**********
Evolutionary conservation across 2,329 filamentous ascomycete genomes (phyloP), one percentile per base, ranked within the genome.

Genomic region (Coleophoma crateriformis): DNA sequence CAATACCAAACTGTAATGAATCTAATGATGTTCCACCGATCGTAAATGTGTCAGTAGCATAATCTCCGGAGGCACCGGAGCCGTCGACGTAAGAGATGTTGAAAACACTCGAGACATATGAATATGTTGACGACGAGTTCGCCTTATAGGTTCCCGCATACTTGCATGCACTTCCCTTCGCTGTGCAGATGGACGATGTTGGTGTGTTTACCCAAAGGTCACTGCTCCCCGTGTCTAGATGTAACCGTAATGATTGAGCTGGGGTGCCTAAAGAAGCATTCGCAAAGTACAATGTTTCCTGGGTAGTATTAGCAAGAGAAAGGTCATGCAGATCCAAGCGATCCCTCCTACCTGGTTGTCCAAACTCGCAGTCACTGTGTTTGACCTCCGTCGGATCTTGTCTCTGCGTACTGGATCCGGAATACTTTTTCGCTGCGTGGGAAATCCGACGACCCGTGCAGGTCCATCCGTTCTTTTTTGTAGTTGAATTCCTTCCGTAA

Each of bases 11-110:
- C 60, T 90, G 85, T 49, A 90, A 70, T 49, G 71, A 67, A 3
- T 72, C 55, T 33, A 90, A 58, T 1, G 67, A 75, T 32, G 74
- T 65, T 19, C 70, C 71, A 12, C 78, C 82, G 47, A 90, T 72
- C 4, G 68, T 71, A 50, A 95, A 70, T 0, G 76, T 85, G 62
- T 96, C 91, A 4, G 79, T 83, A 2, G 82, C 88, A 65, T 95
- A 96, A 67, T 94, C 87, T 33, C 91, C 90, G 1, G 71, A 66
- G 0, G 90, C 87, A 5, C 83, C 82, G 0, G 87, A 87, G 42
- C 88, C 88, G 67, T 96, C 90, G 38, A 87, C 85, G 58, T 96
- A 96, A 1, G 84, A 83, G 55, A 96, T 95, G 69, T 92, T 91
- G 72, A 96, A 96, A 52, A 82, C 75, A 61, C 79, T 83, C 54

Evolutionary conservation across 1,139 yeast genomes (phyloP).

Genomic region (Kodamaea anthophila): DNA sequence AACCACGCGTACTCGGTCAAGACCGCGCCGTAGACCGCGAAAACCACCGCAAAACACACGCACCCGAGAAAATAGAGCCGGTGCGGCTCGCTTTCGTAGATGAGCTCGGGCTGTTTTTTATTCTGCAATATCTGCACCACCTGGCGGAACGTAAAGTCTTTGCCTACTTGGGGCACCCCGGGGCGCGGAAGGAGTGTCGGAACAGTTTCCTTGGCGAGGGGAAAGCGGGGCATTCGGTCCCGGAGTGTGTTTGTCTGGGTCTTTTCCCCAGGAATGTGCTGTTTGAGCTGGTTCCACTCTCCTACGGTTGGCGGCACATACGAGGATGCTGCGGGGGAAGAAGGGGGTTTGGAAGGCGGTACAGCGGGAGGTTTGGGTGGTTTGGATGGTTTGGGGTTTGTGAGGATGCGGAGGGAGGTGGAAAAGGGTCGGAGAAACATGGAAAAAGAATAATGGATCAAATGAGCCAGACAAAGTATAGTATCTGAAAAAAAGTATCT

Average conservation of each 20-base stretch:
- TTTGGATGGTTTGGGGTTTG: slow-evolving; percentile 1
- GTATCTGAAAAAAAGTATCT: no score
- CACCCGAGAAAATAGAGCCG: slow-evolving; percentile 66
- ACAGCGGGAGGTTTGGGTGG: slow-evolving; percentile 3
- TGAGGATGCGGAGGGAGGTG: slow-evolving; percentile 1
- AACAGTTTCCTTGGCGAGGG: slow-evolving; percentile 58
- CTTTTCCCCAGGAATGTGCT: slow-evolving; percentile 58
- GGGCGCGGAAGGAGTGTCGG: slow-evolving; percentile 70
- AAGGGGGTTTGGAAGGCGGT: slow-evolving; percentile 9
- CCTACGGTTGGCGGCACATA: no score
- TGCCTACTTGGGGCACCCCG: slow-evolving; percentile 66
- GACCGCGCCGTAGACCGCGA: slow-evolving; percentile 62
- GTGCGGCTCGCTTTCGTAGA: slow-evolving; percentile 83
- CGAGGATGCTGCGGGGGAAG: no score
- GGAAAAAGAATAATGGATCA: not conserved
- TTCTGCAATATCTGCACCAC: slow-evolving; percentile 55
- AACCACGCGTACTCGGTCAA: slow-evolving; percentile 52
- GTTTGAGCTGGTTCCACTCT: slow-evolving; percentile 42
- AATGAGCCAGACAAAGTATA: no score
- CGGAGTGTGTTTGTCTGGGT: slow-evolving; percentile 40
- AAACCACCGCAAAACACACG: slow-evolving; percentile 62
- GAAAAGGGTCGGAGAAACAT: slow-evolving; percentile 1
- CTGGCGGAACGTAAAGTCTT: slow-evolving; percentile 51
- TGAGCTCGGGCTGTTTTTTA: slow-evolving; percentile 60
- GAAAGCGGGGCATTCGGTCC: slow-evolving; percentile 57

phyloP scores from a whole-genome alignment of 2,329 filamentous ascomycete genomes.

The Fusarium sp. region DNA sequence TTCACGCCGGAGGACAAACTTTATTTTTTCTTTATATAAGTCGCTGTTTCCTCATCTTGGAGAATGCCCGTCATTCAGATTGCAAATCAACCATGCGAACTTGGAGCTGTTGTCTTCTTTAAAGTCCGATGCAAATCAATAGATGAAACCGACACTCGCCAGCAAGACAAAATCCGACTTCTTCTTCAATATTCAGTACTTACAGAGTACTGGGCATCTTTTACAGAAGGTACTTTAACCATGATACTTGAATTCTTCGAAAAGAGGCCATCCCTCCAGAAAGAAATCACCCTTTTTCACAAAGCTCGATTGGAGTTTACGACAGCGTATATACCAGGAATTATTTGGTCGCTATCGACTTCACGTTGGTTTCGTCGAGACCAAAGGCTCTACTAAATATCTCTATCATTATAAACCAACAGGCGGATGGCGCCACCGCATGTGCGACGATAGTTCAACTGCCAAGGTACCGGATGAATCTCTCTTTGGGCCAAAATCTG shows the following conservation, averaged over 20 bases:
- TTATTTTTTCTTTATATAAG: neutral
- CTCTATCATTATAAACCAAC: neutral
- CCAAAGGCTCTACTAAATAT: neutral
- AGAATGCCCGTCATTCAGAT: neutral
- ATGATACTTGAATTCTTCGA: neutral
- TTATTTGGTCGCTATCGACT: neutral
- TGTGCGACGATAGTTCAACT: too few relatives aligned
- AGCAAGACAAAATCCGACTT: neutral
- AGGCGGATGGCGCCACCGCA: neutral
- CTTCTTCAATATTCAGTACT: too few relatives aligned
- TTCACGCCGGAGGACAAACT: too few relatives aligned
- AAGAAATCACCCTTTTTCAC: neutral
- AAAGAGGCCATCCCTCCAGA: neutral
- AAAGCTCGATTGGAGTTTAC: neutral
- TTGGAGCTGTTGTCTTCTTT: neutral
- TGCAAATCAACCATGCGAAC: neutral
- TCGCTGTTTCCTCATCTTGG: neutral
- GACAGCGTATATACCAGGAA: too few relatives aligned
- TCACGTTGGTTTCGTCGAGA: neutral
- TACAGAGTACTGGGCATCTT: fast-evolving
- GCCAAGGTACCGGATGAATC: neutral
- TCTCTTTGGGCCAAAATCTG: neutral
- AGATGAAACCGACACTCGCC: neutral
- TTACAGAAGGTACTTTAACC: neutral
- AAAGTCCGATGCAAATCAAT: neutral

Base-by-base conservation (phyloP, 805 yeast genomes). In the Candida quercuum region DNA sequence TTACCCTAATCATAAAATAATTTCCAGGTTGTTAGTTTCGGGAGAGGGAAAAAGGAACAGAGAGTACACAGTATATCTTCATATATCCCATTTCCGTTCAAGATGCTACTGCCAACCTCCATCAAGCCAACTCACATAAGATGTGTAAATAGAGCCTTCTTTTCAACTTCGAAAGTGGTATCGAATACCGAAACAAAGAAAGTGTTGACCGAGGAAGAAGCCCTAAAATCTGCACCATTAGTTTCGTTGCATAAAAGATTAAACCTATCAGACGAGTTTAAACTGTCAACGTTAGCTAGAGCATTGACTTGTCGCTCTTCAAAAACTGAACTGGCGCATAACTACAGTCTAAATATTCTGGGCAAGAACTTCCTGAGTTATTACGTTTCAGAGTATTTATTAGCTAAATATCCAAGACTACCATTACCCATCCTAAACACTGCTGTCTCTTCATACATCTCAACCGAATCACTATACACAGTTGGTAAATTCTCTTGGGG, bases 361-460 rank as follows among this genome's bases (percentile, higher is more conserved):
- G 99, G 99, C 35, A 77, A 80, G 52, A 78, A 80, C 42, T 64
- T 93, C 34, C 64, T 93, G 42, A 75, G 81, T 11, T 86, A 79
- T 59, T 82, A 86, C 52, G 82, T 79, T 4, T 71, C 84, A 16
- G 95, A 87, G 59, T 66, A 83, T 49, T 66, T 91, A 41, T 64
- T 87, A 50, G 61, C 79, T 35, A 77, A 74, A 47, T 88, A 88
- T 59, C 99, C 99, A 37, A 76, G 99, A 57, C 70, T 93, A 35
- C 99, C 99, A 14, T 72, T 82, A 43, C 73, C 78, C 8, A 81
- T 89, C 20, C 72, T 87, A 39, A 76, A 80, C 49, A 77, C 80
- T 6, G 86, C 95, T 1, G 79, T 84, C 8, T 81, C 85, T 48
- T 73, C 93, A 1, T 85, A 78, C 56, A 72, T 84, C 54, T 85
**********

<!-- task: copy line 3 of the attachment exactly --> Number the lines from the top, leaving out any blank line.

Each of bases 11-110: